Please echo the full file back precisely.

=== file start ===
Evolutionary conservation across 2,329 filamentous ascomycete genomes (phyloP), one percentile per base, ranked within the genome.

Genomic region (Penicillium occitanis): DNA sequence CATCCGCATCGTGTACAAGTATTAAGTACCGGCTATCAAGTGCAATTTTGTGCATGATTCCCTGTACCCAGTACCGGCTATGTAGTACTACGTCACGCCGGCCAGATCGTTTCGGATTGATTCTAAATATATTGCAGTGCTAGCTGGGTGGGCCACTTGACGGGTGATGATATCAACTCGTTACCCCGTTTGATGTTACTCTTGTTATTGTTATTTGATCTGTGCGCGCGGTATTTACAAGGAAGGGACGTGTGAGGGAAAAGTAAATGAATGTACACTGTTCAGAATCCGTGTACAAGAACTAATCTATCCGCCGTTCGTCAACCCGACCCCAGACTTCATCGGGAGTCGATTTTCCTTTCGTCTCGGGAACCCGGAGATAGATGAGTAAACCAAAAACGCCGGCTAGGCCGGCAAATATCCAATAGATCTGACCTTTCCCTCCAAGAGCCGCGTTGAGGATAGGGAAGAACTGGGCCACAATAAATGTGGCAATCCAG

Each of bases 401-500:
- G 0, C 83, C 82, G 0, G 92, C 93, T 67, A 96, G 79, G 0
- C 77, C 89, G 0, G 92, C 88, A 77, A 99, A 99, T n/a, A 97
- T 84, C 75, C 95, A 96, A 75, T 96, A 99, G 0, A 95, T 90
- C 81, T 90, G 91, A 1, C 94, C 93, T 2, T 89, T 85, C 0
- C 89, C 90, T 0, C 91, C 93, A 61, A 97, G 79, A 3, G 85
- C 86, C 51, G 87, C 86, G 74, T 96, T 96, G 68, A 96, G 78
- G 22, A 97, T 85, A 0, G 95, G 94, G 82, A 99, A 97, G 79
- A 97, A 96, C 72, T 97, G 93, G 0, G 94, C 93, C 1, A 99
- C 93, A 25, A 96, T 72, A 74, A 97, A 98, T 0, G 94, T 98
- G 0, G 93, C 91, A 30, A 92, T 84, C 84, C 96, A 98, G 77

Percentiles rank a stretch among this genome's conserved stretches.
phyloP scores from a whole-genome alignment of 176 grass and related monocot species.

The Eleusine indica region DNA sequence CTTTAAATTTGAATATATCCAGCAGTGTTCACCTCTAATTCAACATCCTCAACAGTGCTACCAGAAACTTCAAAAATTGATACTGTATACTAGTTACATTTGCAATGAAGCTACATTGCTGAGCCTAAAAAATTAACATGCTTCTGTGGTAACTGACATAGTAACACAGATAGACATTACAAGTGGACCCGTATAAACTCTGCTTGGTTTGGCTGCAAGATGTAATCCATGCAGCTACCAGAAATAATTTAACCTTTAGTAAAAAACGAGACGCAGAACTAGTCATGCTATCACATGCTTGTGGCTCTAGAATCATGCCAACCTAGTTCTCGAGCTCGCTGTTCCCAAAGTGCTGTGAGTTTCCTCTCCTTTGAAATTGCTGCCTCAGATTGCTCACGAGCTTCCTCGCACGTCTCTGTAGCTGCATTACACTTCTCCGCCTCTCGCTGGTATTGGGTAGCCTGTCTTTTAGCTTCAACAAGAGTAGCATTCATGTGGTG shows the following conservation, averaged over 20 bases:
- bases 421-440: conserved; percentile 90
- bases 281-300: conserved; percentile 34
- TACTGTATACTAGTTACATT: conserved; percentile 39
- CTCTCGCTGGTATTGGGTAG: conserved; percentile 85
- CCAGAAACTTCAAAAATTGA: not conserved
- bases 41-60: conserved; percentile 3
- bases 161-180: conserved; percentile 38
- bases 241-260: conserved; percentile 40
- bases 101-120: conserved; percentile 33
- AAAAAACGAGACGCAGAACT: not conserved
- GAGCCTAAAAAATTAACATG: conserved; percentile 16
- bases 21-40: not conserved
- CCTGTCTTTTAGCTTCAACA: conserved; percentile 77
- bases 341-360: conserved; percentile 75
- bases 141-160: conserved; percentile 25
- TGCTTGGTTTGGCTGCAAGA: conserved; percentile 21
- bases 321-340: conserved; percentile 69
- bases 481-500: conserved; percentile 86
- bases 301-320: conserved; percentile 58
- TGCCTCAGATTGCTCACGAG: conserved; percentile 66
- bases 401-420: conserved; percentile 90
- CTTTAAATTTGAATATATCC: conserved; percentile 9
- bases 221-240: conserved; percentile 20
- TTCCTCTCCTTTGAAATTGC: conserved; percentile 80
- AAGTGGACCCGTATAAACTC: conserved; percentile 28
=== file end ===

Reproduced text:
Evolutionary conservation across 2,329 filamentous ascomycete genomes (phyloP), one percentile per base, ranked within the genome.

Genomic region (Penicillium occitanis): DNA sequence CATCCGCATCGTGTACAAGTATTAAGTACCGGCTATCAAGTGCAATTTTGTGCATGATTCCCTGTACCCAGTACCGGCTATGTAGTACTACGTCACGCCGGCCAGATCGTTTCGGATTGATTCTAAATATATTGCAGTGCTAGCTGGGTGGGCCACTTGACGGGTGATGATATCAACTCGTTACCCCGTTTGATGTTACTCTTGTTATTGTTATTTGATCTGTGCGCGCGGTATTTACAAGGAAGGGACGTGTGAGGGAAAAGTAAATGAATGTACACTGTTCAGAATCCGTGTACAAGAACTAATCTATCCGCCGTTCGTCAACCCGACCCCAGACTTCATCGGGAGTCGATTTTCCTTTCGTCTCGGGAACCCGGAGATAGATGAGTAAACCAAAAACGCCGGCTAGGCCGGCAAATATCCAATAGATCTGACCTTTCCCTCCAAGAGCCGCGTTGAGGATAGGGAAGAACTGGGCCACAATAAATGTGGCAATCCAG

Each of bases 401-500:
- G 0, C 83, C 82, G 0, G 92, C 93, T 67, A 96, G 79, G 0
- C 77, C 89, G 0, G 92, C 88, A 77, A 99, A 99, T n/a, A 97
- T 84, C 75, C 95, A 96, A 75, T 96, A 99, G 0, A 95, T 90
- C 81, T 90, G 91, A 1, C 94, C 93, T 2, T 89, T 85, C 0
- C 89, C 90, T 0, C 91, C 93, A 61, A 97, G 79, A 3, G 85
- C 86, C 51, G 87, C 86, G 74, T 96, T 96, G 68, A 96, G 78
- G 22, A 97, T 85, A 0, G 95, G 94, G 82, A 99, A 97, G 79
- A 97, A 96, C 72, T 97, G 93, G 0, G 94, C 93, C 1, A 99
- C 93, A 25, A 96, T 72, A 74, A 97, A 98, T 0, G 94, T 98
- G 0, G 93, C 91, A 30, A 92, T 84, C 84, C 96, A 98, G 77

Percentiles rank a stretch among this genome's conserved stretches.
phyloP scores from a whole-genome alignment of 176 grass and related monocot species.

The Eleusine indica region DNA sequence CTTTAAATTTGAATATATCCAGCAGTGTTCACCTCTAATTCAACATCCTCAACAGTGCTACCAGAAACTTCAAAAATTGATACTGTATACTAGTTACATTTGCAATGAAGCTACATTGCTGAGCCTAAAAAATTAACATGCTTCTGTGGTAACTGACATAGTAACACAGATAGACATTACAAGTGGACCCGTATAAACTCTGCTTGGTTTGGCTGCAAGATGTAATCCATGCAGCTACCAGAAATAATTTAACCTTTAGTAAAAAACGAGACGCAGAACTAGTCATGCTATCACATGCTTGTGGCTCTAGAATCATGCCAACCTAGTTCTCGAGCTCGCTGTTCCCAAAGTGCTGTGAGTTTCCTCTCCTTTGAAATTGCTGCCTCAGATTGCTCACGAGCTTCCTCGCACGTCTCTGTAGCTGCATTACACTTCTCCGCCTCTCGCTGGTATTGGGTAGCCTGTCTTTTAGCTTCAACAAGAGTAGCATTCATGTGGTG shows the following conservation, averaged over 20 bases:
- bases 421-440: conserved; percentile 90
- bases 281-300: conserved; percentile 34
- TACTGTATACTAGTTACATT: conserved; percentile 39
- CTCTCGCTGGTATTGGGTAG: conserved; percentile 85
- CCAGAAACTTCAAAAATTGA: not conserved
- bases 41-60: conserved; percentile 3
- bases 161-180: conserved; percentile 38
- bases 241-260: conserved; percentile 40
- bases 101-120: conserved; percentile 33
- AAAAAACGAGACGCAGAACT: not conserved
- GAGCCTAAAAAATTAACATG: conserved; percentile 16
- bases 21-40: not conserved
- CCTGTCTTTTAGCTTCAACA: conserved; percentile 77
- bases 341-360: conserved; percentile 75
- bases 141-160: conserved; percentile 25
- TGCTTGGTTTGGCTGCAAGA: conserved; percentile 21
- bases 321-340: conserved; percentile 69
- bases 481-500: conserved; percentile 86
- bases 301-320: conserved; percentile 58
- TGCCTCAGATTGCTCACGAG: conserved; percentile 66
- bases 401-420: conserved; percentile 90
- CTTTAAATTTGAATATATCC: conserved; percentile 9
- bases 221-240: conserved; percentile 20
- TTCCTCTCCTTTGAAATTGC: conserved; percentile 80
- AAGTGGACCCGTATAAACTC: conserved; percentile 28